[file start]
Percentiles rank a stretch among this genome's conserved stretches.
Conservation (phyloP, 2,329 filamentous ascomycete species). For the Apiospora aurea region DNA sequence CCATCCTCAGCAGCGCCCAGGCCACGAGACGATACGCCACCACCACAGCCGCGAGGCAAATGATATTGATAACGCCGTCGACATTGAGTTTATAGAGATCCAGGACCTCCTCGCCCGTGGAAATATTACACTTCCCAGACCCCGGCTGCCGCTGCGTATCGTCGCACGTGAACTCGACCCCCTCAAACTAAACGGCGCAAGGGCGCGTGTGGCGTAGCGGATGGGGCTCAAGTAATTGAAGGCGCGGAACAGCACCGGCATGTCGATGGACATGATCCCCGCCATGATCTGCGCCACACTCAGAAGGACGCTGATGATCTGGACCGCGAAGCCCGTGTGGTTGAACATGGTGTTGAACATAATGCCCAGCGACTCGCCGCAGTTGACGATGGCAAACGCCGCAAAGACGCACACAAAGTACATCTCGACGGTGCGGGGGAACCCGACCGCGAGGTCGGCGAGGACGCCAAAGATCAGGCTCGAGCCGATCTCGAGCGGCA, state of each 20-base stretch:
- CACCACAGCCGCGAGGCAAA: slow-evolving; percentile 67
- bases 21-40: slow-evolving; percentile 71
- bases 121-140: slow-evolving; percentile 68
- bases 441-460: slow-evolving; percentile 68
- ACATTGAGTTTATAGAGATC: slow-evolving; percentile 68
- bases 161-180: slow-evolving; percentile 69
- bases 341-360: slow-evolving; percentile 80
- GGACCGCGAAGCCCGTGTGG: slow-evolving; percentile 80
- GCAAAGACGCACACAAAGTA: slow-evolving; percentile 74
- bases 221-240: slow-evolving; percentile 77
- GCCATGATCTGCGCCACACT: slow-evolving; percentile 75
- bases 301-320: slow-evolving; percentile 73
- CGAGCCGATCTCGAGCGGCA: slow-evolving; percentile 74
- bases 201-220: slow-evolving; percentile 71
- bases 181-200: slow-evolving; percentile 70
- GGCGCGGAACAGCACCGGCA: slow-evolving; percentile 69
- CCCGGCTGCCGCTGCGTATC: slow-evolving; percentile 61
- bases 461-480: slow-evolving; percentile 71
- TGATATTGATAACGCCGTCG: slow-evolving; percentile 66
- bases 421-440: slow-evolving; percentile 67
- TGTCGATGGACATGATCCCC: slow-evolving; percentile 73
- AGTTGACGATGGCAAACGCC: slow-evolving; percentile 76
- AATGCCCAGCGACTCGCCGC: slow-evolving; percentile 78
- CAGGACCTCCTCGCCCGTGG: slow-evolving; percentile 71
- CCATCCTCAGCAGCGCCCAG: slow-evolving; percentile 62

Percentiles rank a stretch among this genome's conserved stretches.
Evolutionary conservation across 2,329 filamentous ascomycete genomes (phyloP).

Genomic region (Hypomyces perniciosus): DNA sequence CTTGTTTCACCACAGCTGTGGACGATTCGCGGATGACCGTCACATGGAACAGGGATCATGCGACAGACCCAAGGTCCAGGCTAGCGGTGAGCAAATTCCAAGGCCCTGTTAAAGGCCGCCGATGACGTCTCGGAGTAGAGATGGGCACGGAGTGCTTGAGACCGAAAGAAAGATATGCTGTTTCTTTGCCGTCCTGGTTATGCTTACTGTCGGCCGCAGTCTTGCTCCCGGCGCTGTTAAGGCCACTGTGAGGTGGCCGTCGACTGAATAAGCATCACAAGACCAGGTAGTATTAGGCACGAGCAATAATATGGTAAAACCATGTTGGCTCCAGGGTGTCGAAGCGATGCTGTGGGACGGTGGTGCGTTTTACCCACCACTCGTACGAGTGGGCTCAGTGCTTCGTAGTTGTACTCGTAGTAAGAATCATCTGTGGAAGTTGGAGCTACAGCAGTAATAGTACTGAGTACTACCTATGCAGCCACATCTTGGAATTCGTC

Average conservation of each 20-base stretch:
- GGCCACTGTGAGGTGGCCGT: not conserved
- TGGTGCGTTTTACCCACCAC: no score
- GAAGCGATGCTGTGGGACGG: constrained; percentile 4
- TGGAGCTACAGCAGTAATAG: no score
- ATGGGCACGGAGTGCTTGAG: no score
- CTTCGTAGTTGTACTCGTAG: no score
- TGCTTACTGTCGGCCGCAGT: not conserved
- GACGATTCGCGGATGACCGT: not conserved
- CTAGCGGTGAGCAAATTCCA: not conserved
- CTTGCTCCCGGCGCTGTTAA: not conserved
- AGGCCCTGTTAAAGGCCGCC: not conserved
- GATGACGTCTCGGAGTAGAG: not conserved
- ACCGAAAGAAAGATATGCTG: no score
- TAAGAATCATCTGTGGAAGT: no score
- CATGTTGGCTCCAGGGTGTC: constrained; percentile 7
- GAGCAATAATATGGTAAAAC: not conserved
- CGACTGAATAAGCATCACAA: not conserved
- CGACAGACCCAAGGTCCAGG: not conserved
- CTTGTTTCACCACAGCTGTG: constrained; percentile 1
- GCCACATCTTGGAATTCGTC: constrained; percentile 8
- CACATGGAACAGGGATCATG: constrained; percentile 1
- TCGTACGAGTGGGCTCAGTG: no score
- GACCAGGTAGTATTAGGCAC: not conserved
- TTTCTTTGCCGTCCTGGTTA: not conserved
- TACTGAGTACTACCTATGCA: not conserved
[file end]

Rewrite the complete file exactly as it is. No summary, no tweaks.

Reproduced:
Percentiles rank a stretch among this genome's conserved stretches.
Conservation (phyloP, 2,329 filamentous ascomycete species). For the Apiospora aurea region DNA sequence CCATCCTCAGCAGCGCCCAGGCCACGAGACGATACGCCACCACCACAGCCGCGAGGCAAATGATATTGATAACGCCGTCGACATTGAGTTTATAGAGATCCAGGACCTCCTCGCCCGTGGAAATATTACACTTCCCAGACCCCGGCTGCCGCTGCGTATCGTCGCACGTGAACTCGACCCCCTCAAACTAAACGGCGCAAGGGCGCGTGTGGCGTAGCGGATGGGGCTCAAGTAATTGAAGGCGCGGAACAGCACCGGCATGTCGATGGACATGATCCCCGCCATGATCTGCGCCACACTCAGAAGGACGCTGATGATCTGGACCGCGAAGCCCGTGTGGTTGAACATGGTGTTGAACATAATGCCCAGCGACTCGCCGCAGTTGACGATGGCAAACGCCGCAAAGACGCACACAAAGTACATCTCGACGGTGCGGGGGAACCCGACCGCGAGGTCGGCGAGGACGCCAAAGATCAGGCTCGAGCCGATCTCGAGCGGCA, state of each 20-base stretch:
- CACCACAGCCGCGAGGCAAA: slow-evolving; percentile 67
- bases 21-40: slow-evolving; percentile 71
- bases 121-140: slow-evolving; percentile 68
- bases 441-460: slow-evolving; percentile 68
- ACATTGAGTTTATAGAGATC: slow-evolving; percentile 68
- bases 161-180: slow-evolving; percentile 69
- bases 341-360: slow-evolving; percentile 80
- GGACCGCGAAGCCCGTGTGG: slow-evolving; percentile 80
- GCAAAGACGCACACAAAGTA: slow-evolving; percentile 74
- bases 221-240: slow-evolving; percentile 77
- GCCATGATCTGCGCCACACT: slow-evolving; percentile 75
- bases 301-320: slow-evolving; percentile 73
- CGAGCCGATCTCGAGCGGCA: slow-evolving; percentile 74
- bases 201-220: slow-evolving; percentile 71
- bases 181-200: slow-evolving; percentile 70
- GGCGCGGAACAGCACCGGCA: slow-evolving; percentile 69
- CCCGGCTGCCGCTGCGTATC: slow-evolving; percentile 61
- bases 461-480: slow-evolving; percentile 71
- TGATATTGATAACGCCGTCG: slow-evolving; percentile 66
- bases 421-440: slow-evolving; percentile 67
- TGTCGATGGACATGATCCCC: slow-evolving; percentile 73
- AGTTGACGATGGCAAACGCC: slow-evolving; percentile 76
- AATGCCCAGCGACTCGCCGC: slow-evolving; percentile 78
- CAGGACCTCCTCGCCCGTGG: slow-evolving; percentile 71
- CCATCCTCAGCAGCGCCCAG: slow-evolving; percentile 62

Percentiles rank a stretch among this genome's conserved stretches.
Evolutionary conservation across 2,329 filamentous ascomycete genomes (phyloP).

Genomic region (Hypomyces perniciosus): DNA sequence CTTGTTTCACCACAGCTGTGGACGATTCGCGGATGACCGTCACATGGAACAGGGATCATGCGACAGACCCAAGGTCCAGGCTAGCGGTGAGCAAATTCCAAGGCCCTGTTAAAGGCCGCCGATGACGTCTCGGAGTAGAGATGGGCACGGAGTGCTTGAGACCGAAAGAAAGATATGCTGTTTCTTTGCCGTCCTGGTTATGCTTACTGTCGGCCGCAGTCTTGCTCCCGGCGCTGTTAAGGCCACTGTGAGGTGGCCGTCGACTGAATAAGCATCACAAGACCAGGTAGTATTAGGCACGAGCAATAATATGGTAAAACCATGTTGGCTCCAGGGTGTCGAAGCGATGCTGTGGGACGGTGGTGCGTTTTACCCACCACTCGTACGAGTGGGCTCAGTGCTTCGTAGTTGTACTCGTAGTAAGAATCATCTGTGGAAGTTGGAGCTACAGCAGTAATAGTACTGAGTACTACCTATGCAGCCACATCTTGGAATTCGTC

Average conservation of each 20-base stretch:
- GGCCACTGTGAGGTGGCCGT: not conserved
- TGGTGCGTTTTACCCACCAC: no score
- GAAGCGATGCTGTGGGACGG: constrained; percentile 4
- TGGAGCTACAGCAGTAATAG: no score
- ATGGGCACGGAGTGCTTGAG: no score
- CTTCGTAGTTGTACTCGTAG: no score
- TGCTTACTGTCGGCCGCAGT: not conserved
- GACGATTCGCGGATGACCGT: not conserved
- CTAGCGGTGAGCAAATTCCA: not conserved
- CTTGCTCCCGGCGCTGTTAA: not conserved
- AGGCCCTGTTAAAGGCCGCC: not conserved
- GATGACGTCTCGGAGTAGAG: not conserved
- ACCGAAAGAAAGATATGCTG: no score
- TAAGAATCATCTGTGGAAGT: no score
- CATGTTGGCTCCAGGGTGTC: constrained; percentile 7
- GAGCAATAATATGGTAAAAC: not conserved
- CGACTGAATAAGCATCACAA: not conserved
- CGACAGACCCAAGGTCCAGG: not conserved
- CTTGTTTCACCACAGCTGTG: constrained; percentile 1
- GCCACATCTTGGAATTCGTC: constrained; percentile 8
- CACATGGAACAGGGATCATG: constrained; percentile 1
- TCGTACGAGTGGGCTCAGTG: no score
- GACCAGGTAGTATTAGGCAC: not conserved
- TTTCTTTGCCGTCCTGGTTA: not conserved
- TACTGAGTACTACCTATGCA: not conserved